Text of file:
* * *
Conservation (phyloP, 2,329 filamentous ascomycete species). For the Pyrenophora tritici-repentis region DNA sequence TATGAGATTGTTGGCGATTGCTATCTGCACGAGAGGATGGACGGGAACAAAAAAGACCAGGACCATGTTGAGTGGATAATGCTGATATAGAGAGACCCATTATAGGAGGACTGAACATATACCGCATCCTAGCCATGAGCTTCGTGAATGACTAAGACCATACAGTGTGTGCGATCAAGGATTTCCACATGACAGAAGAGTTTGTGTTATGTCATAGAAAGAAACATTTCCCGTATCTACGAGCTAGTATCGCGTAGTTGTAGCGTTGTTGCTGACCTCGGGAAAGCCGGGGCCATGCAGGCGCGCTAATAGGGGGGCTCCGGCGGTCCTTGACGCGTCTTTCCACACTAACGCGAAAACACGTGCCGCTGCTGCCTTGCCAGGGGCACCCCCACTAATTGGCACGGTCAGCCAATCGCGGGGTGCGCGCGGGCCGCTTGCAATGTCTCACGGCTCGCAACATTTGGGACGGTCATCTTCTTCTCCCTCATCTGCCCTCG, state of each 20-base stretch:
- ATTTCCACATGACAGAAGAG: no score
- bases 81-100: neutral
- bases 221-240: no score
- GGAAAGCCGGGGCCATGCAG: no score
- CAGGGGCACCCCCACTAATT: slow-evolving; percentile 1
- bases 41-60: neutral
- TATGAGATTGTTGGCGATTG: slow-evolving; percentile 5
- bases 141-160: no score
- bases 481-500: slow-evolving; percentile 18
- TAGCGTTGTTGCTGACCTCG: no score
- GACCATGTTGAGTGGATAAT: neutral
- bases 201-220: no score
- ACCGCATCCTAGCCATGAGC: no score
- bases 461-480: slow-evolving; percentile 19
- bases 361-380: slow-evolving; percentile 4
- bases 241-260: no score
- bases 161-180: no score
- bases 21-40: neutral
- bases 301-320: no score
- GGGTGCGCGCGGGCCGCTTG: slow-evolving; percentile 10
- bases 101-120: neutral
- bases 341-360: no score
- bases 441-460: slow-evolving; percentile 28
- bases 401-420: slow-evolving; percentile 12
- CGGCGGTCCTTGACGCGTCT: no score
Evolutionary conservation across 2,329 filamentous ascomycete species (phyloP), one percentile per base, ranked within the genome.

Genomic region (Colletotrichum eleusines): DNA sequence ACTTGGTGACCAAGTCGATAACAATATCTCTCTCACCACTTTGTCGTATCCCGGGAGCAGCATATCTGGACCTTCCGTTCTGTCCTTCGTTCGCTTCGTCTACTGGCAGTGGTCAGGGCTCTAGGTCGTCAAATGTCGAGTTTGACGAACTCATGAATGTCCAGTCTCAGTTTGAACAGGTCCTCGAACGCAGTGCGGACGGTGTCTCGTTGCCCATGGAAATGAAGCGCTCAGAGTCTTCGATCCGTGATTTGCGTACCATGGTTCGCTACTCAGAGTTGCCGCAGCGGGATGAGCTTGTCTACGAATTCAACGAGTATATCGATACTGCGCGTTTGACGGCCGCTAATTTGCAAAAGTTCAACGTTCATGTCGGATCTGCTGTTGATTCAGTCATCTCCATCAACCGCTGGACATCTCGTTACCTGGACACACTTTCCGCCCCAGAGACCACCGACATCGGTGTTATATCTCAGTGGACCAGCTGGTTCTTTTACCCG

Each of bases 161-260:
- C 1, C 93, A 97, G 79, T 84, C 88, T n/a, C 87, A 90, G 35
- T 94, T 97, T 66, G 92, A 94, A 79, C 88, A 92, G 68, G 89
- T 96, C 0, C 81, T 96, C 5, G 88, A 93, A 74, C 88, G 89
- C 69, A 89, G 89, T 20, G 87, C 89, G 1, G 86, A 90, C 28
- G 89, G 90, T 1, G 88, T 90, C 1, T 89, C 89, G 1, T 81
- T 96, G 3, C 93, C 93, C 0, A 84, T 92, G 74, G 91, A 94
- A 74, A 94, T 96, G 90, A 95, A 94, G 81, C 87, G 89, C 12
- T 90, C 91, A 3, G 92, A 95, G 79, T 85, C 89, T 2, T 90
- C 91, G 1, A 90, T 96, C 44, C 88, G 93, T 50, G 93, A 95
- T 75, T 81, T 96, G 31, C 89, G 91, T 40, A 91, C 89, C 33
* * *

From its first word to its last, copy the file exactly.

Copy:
Conservation (phyloP, 2,329 filamentous ascomycete species). For the Pyrenophora tritici-repentis region DNA sequence TATGAGATTGTTGGCGATTGCTATCTGCACGAGAGGATGGACGGGAACAAAAAAGACCAGGACCATGTTGAGTGGATAATGCTGATATAGAGAGACCCATTATAGGAGGACTGAACATATACCGCATCCTAGCCATGAGCTTCGTGAATGACTAAGACCATACAGTGTGTGCGATCAAGGATTTCCACATGACAGAAGAGTTTGTGTTATGTCATAGAAAGAAACATTTCCCGTATCTACGAGCTAGTATCGCGTAGTTGTAGCGTTGTTGCTGACCTCGGGAAAGCCGGGGCCATGCAGGCGCGCTAATAGGGGGGCTCCGGCGGTCCTTGACGCGTCTTTCCACACTAACGCGAAAACACGTGCCGCTGCTGCCTTGCCAGGGGCACCCCCACTAATTGGCACGGTCAGCCAATCGCGGGGTGCGCGCGGGCCGCTTGCAATGTCTCACGGCTCGCAACATTTGGGACGGTCATCTTCTTCTCCCTCATCTGCCCTCG, state of each 20-base stretch:
- ATTTCCACATGACAGAAGAG: no score
- bases 81-100: neutral
- bases 221-240: no score
- GGAAAGCCGGGGCCATGCAG: no score
- CAGGGGCACCCCCACTAATT: slow-evolving; percentile 1
- bases 41-60: neutral
- TATGAGATTGTTGGCGATTG: slow-evolving; percentile 5
- bases 141-160: no score
- bases 481-500: slow-evolving; percentile 18
- TAGCGTTGTTGCTGACCTCG: no score
- GACCATGTTGAGTGGATAAT: neutral
- bases 201-220: no score
- ACCGCATCCTAGCCATGAGC: no score
- bases 461-480: slow-evolving; percentile 19
- bases 361-380: slow-evolving; percentile 4
- bases 241-260: no score
- bases 161-180: no score
- bases 21-40: neutral
- bases 301-320: no score
- GGGTGCGCGCGGGCCGCTTG: slow-evolving; percentile 10
- bases 101-120: neutral
- bases 341-360: no score
- bases 441-460: slow-evolving; percentile 28
- bases 401-420: slow-evolving; percentile 12
- CGGCGGTCCTTGACGCGTCT: no score
Evolutionary conservation across 2,329 filamentous ascomycete species (phyloP), one percentile per base, ranked within the genome.

Genomic region (Colletotrichum eleusines): DNA sequence ACTTGGTGACCAAGTCGATAACAATATCTCTCTCACCACTTTGTCGTATCCCGGGAGCAGCATATCTGGACCTTCCGTTCTGTCCTTCGTTCGCTTCGTCTACTGGCAGTGGTCAGGGCTCTAGGTCGTCAAATGTCGAGTTTGACGAACTCATGAATGTCCAGTCTCAGTTTGAACAGGTCCTCGAACGCAGTGCGGACGGTGTCTCGTTGCCCATGGAAATGAAGCGCTCAGAGTCTTCGATCCGTGATTTGCGTACCATGGTTCGCTACTCAGAGTTGCCGCAGCGGGATGAGCTTGTCTACGAATTCAACGAGTATATCGATACTGCGCGTTTGACGGCCGCTAATTTGCAAAAGTTCAACGTTCATGTCGGATCTGCTGTTGATTCAGTCATCTCCATCAACCGCTGGACATCTCGTTACCTGGACACACTTTCCGCCCCAGAGACCACCGACATCGGTGTTATATCTCAGTGGACCAGCTGGTTCTTTTACCCG

Each of bases 161-260:
- C 1, C 93, A 97, G 79, T 84, C 88, T n/a, C 87, A 90, G 35
- T 94, T 97, T 66, G 92, A 94, A 79, C 88, A 92, G 68, G 89
- T 96, C 0, C 81, T 96, C 5, G 88, A 93, A 74, C 88, G 89
- C 69, A 89, G 89, T 20, G 87, C 89, G 1, G 86, A 90, C 28
- G 89, G 90, T 1, G 88, T 90, C 1, T 89, C 89, G 1, T 81
- T 96, G 3, C 93, C 93, C 0, A 84, T 92, G 74, G 91, A 94
- A 74, A 94, T 96, G 90, A 95, A 94, G 81, C 87, G 89, C 12
- T 90, C 91, A 3, G 92, A 95, G 79, T 85, C 89, T 2, T 90
- C 91, G 1, A 90, T 96, C 44, C 88, G 93, T 50, G 93, A 95
- T 75, T 81, T 96, G 31, C 89, G 91, T 40, A 91, C 89, C 33